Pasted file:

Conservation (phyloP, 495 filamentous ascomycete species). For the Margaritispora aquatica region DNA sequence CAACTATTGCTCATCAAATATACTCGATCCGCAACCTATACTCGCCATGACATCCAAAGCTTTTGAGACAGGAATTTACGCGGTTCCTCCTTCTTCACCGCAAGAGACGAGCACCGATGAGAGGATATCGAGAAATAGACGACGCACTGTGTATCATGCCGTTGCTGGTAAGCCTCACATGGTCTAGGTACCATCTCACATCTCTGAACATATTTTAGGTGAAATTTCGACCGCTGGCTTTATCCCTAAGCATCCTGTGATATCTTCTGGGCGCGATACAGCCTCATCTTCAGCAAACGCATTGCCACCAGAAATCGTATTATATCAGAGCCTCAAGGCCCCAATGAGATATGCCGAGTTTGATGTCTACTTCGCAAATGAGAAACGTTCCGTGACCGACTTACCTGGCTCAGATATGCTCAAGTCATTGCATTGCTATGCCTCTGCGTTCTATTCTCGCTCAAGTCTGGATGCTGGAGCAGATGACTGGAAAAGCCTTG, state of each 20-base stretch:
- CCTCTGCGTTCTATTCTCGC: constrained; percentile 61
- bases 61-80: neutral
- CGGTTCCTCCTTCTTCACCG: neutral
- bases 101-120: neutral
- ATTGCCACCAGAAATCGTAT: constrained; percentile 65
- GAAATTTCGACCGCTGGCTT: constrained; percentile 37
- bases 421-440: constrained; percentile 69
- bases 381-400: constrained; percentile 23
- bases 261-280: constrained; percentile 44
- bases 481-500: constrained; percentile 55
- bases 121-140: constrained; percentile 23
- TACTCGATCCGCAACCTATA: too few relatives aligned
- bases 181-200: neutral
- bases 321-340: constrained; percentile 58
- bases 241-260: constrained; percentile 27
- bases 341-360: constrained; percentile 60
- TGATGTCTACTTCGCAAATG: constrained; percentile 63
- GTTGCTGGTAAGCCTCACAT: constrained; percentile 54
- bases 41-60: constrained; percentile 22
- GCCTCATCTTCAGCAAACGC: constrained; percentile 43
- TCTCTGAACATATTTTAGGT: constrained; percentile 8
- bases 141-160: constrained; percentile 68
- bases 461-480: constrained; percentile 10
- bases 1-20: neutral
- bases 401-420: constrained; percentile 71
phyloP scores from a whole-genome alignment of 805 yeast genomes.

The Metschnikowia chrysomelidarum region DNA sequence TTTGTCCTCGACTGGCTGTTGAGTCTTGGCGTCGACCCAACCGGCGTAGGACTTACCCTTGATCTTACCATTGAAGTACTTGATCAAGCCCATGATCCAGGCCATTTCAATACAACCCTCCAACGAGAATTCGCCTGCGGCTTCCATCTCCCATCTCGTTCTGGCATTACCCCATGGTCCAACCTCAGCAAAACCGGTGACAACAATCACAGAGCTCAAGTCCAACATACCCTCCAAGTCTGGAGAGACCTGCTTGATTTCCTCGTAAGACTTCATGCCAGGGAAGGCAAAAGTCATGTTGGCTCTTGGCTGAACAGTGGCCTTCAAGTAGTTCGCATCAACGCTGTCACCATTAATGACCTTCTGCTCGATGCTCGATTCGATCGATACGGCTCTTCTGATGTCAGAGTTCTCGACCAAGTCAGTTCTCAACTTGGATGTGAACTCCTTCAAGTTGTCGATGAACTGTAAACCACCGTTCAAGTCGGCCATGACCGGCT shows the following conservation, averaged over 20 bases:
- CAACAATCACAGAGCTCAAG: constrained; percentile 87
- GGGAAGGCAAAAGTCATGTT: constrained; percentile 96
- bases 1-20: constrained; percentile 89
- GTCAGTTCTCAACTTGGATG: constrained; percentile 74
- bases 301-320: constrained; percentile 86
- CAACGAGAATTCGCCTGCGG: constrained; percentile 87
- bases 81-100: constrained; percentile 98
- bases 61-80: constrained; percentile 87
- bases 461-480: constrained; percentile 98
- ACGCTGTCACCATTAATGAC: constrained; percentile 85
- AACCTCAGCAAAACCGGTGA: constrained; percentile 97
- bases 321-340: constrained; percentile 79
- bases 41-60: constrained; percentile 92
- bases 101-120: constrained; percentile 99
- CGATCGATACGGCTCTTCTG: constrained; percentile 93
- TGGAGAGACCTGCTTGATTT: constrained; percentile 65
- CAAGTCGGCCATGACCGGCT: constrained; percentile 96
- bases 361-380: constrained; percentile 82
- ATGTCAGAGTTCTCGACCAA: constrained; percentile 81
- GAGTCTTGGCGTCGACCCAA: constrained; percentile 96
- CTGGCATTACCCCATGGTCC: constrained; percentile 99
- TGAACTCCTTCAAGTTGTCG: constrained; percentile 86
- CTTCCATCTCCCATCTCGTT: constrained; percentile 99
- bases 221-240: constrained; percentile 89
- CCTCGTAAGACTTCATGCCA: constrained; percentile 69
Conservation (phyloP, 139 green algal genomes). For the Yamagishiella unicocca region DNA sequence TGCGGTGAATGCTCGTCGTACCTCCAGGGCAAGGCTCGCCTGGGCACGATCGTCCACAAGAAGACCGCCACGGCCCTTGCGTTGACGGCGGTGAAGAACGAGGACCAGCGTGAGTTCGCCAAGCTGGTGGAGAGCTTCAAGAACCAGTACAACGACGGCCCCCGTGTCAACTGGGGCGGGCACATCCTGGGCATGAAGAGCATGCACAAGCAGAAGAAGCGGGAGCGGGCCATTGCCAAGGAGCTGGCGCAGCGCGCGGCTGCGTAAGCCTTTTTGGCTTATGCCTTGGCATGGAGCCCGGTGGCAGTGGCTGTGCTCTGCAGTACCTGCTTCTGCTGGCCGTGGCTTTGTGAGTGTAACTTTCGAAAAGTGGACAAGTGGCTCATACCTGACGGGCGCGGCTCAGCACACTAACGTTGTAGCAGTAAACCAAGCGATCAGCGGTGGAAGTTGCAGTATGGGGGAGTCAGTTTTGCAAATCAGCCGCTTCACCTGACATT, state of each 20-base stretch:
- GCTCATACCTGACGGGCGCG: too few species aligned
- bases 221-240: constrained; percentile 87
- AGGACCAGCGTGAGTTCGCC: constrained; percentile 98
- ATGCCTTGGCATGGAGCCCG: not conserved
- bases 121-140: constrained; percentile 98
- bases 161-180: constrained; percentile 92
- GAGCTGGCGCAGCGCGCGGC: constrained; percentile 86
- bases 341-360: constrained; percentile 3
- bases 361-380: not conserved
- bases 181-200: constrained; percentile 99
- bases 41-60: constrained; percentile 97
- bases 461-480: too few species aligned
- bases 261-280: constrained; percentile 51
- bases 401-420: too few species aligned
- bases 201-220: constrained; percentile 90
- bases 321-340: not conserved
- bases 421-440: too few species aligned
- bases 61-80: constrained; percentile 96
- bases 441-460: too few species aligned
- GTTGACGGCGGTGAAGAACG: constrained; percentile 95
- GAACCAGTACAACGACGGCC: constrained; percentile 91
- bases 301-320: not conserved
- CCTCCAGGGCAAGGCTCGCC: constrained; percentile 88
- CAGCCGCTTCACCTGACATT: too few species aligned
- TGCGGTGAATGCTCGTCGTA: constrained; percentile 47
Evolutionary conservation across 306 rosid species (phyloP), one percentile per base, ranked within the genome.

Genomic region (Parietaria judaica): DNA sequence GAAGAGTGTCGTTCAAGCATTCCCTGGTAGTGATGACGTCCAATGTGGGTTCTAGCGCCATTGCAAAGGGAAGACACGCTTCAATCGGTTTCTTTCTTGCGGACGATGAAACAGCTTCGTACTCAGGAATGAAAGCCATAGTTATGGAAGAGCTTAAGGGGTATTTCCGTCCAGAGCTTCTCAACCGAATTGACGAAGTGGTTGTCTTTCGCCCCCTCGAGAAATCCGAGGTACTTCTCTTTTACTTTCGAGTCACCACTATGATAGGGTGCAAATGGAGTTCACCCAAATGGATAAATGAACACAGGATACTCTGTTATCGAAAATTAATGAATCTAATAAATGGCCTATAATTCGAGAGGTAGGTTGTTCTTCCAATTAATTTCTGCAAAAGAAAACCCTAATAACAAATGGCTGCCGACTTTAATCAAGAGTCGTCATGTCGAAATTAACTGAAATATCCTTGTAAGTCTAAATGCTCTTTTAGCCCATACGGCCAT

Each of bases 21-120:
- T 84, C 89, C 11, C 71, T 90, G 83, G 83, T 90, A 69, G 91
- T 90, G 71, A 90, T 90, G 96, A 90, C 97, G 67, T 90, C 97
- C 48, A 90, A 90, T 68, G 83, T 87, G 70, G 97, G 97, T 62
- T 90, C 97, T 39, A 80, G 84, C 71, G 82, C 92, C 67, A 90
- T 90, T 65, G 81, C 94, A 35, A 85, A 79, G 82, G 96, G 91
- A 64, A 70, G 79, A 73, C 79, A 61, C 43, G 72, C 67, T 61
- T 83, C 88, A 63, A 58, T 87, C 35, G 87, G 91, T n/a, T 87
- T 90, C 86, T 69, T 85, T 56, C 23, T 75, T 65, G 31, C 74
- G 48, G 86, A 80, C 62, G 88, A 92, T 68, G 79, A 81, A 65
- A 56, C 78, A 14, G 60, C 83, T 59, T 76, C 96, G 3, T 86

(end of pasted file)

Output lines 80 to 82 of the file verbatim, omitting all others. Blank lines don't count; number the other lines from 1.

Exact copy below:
Evolutionary conservation across 306 rosid species (phyloP), one percentile per base, ranked within the genome.

Genomic region (Parietaria judaica): DNA sequence GAAGAGTGTCGTTCAAGCATTCCCTGGTAGTGATGACGTCCAATGTGGGTTCTAGCGCCATTGCAAAGGGAAGACACGCTTCAATCGGTTTCTTTCTTGCGGACGATGAAACAGCTTCGTACTCAGGAATGAAAGCCATAGTTATGGAAGAGCTTAAGGGGTATTTCCGTCCAGAGCTTCTCAACCGAATTGACGAAGTGGTTGTCTTTCGCCCCCTCGAGAAATCCGAGGTACTTCTCTTTTACTTTCGAGTCACCACTATGATAGGGTGCAAATGGAGTTCACCCAAATGGATAAATGAACACAGGATACTCTGTTATCGAAAATTAATGAATCTAATAAATGGCCTATAATTCGAGAGGTAGGTTGTTCTTCCAATTAATTTCTGCAAAAGAAAACCCTAATAACAAATGGCTGCCGACTTTAATCAAGAGTCGTCATGTCGAAATTAACTGAAATATCCTTGTAAGTCTAAATGCTCTTTTAGCCCATACGGCCAT

Each of bases 21-120: